As we move into the post-Roe world, the battle over abortion has moved to each of the states. One of the battlegrounds is in the area of state constitutional amendments where states are attempting to either enshrine abortion in their state constitution, or more explicitly state in their constitution that privacy does not extend to the matter of abortion, and that the matter is better left up to the will of the people and their elected officials in the legislative branch. Various states seem to be exploring the constitutional amendment path not only in the midterms, but through initiatives that are working their way through the legislative processes now and will be on the ballot in 2023 and 2024. Below is the text of some of the proposed amendments that voters will be deciding on in the 2022 midterms. Please share this information far and wide with anyone you may know who lives in these states so they can vote accordingly. This is especially true in states that involve enshrining abortion in a state constitution, because this will remove the opportunity from the people to engage with their legislators on the issue.
California SCA 10/Proposition 1 to be voted on in the general election, November 8
(SCA = Senate Constitutional Amendment)
SEC. 1.1. The state shall not deny or interfere with an individual’s reproductive freedom in their most intimate decisions, which includes their fundamental right to choose to have an abortion and their fundamental right to choose or refuse contraceptives. This section is intended to further the constitutional right to privacy guaranteed by Section 1, and the constitutional right to not be denied equal protection guaranteed by Section 7. Nothing herein narrows or limits the right to privacy or equal protection. The pro-life vote would be a NO vote.
Vermont Proposition 5 to be voted on in the general election, November 8
Sec. 2. Article 22 of Chapter I of the Vermont Constitution is added to read: Article 22. [Personal reproductive liberty] That an individual’s right to personal reproductive autonomy is central to the liberty and dignity to determine one’s own life course and shall not be denied or infringed unless justified by a compelling State interest achieved by the least restrictive means. The pro-life vote would be a NO vote.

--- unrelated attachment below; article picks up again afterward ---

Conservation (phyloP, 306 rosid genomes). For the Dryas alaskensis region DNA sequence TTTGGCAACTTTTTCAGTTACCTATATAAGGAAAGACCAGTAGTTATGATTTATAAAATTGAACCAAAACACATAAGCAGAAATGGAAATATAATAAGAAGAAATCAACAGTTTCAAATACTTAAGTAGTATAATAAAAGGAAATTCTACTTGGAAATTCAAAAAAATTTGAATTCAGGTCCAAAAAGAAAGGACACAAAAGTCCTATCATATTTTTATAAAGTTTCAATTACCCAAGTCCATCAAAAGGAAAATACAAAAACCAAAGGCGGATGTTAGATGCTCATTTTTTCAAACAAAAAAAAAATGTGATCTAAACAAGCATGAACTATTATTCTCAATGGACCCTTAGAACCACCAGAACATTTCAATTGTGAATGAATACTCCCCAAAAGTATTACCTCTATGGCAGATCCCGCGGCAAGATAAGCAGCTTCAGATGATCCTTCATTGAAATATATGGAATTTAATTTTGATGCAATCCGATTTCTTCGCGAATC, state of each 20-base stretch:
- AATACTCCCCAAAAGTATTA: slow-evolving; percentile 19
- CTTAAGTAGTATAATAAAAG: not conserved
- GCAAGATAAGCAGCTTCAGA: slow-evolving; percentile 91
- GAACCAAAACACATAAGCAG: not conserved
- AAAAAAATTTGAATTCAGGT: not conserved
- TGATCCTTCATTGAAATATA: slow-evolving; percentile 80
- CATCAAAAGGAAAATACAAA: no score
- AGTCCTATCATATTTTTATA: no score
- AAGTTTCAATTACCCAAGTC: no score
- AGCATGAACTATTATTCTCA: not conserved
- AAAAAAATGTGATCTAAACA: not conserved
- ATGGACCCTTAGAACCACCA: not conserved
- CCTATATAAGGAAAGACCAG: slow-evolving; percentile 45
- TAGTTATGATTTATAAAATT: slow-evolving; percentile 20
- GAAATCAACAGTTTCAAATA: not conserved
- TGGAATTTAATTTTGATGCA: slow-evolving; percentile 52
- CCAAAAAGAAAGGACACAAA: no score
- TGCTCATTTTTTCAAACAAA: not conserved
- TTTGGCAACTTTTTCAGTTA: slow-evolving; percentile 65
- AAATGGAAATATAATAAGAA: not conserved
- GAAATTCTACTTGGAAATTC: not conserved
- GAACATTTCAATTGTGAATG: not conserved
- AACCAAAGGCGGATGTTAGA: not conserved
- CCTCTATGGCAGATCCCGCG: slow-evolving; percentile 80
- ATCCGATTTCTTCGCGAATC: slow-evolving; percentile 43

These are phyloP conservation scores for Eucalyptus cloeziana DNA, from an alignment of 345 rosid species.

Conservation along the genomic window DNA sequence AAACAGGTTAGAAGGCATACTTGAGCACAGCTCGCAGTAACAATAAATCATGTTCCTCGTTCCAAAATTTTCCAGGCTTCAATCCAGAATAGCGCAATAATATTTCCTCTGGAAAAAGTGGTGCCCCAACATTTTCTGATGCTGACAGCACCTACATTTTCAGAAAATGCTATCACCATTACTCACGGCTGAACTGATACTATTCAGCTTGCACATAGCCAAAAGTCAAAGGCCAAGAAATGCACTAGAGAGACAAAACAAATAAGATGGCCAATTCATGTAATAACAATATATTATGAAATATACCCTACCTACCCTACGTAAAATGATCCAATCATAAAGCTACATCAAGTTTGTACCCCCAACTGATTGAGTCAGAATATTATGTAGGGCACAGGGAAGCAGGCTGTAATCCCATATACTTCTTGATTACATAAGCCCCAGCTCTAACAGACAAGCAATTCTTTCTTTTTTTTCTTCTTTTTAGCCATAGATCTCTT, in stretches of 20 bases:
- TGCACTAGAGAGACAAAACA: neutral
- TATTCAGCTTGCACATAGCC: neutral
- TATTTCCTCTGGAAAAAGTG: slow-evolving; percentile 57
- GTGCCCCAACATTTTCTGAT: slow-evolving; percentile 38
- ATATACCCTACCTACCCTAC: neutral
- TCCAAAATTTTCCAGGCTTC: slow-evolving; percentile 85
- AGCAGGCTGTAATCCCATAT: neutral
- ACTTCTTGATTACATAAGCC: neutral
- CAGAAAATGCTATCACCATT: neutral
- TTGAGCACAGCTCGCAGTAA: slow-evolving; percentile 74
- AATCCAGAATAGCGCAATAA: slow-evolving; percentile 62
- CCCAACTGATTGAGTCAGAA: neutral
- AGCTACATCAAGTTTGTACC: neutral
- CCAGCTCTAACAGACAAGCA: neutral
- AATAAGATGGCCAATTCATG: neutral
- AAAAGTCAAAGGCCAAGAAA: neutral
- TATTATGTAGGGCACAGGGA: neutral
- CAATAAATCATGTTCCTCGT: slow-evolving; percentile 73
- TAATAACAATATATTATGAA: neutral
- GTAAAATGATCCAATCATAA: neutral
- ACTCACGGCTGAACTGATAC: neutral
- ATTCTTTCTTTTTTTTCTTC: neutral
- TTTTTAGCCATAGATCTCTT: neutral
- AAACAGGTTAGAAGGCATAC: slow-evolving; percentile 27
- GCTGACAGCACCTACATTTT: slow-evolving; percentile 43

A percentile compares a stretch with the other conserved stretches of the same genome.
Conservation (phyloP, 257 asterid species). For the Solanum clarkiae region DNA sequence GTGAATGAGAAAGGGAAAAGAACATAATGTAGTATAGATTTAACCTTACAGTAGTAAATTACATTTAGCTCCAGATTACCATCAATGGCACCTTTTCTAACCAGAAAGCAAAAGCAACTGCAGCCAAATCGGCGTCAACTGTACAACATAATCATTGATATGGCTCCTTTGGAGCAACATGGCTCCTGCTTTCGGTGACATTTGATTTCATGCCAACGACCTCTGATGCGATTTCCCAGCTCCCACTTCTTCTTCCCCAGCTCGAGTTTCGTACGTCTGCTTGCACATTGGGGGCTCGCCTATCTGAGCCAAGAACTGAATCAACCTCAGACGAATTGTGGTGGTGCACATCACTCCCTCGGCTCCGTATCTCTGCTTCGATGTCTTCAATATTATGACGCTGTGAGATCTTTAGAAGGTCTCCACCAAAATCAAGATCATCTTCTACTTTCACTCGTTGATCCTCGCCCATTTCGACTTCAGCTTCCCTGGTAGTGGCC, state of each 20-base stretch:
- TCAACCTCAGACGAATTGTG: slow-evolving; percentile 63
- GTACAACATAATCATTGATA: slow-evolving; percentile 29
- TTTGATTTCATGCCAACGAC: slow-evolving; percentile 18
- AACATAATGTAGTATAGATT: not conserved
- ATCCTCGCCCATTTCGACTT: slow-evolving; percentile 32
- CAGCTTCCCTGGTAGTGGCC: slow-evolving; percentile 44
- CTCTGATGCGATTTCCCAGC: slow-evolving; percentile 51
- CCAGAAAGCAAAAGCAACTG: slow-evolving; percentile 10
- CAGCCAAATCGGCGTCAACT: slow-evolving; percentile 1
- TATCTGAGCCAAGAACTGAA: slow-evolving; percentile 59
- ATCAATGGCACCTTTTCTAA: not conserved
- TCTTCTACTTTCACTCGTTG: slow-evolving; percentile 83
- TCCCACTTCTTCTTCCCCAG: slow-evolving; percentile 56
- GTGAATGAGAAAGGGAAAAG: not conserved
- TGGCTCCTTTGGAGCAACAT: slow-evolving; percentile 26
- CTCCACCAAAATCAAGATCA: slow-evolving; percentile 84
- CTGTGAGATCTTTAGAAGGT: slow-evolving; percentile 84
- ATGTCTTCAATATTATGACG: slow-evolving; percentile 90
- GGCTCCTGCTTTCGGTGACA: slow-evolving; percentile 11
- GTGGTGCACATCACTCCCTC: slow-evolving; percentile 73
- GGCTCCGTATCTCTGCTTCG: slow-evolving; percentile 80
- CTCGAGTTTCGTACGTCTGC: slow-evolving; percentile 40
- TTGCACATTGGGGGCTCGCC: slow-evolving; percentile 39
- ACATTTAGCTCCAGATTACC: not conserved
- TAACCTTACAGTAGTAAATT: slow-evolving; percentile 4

Kentucky Constitutional Amendment 2 to be voted on November 8
“To protect human life, nothing in this Constitution shall be construed to secure or protect a right to abortion or require the funding of abortion.” The pro-life vote would be a YES vote.
Michigan - the campaign Reproductive Freedom for All submitted 753,759 signatures for a ballot initiative related to abortion rights on July 11. At least 425,059 of the signatures need to be valid to appear on the ballot November 8
“Every individual has a fundamental right to reproductive freedom, which entails the right to make and effectuate decisions about all matters relating to pregnancy, including but not limited to prenatal care, childbirth, postpartum care, contraception, sterilization, abortion care, miscarriage management, and infertility care.” The pro-life vote would be a NO vote.
Montana - Montana LR-131, the Medical Care Requirements for Born-Alive Infants Measure to be voted on November 8
“The state asserts a compelling interest in protecting the life of any infant born alive following an abortion. (2) An infant born alive is a legal person for all purposes under the laws of the state and is entitled to the protections of the laws, including the right to appropriate and reasonable medical care and treatment. (3) In the absence of proper legal protections, newly born infants who have survived abortions have been denied appropriate lifesaving or life-sustaining medical care and treatment and have been left to die.” The pro-life vote would be a YES vote.